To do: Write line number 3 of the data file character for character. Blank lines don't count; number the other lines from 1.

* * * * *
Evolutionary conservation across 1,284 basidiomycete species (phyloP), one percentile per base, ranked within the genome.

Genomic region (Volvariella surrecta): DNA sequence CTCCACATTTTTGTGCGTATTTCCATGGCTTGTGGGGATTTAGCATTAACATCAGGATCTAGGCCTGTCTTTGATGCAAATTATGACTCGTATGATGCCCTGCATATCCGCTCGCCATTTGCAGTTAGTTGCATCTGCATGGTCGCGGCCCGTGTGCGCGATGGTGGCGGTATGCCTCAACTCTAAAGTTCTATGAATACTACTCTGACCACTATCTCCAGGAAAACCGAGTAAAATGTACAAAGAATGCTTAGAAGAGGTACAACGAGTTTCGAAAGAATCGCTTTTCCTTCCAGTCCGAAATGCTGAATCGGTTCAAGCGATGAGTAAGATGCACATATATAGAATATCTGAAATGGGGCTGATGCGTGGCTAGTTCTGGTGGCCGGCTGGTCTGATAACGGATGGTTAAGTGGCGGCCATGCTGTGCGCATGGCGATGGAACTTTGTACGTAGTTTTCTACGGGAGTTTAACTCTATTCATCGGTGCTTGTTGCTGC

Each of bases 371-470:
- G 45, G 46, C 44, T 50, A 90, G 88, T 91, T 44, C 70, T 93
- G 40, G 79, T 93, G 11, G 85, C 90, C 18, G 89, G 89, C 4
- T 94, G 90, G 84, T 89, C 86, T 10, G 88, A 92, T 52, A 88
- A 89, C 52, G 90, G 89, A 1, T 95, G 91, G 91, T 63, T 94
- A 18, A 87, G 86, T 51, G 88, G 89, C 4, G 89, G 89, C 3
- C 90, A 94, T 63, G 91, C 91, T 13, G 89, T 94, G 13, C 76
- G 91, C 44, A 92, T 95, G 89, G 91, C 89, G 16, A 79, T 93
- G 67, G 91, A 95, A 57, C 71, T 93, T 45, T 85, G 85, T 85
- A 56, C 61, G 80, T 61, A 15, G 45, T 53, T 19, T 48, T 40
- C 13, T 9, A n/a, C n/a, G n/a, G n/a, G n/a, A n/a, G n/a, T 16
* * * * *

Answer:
Each of bases 371-470: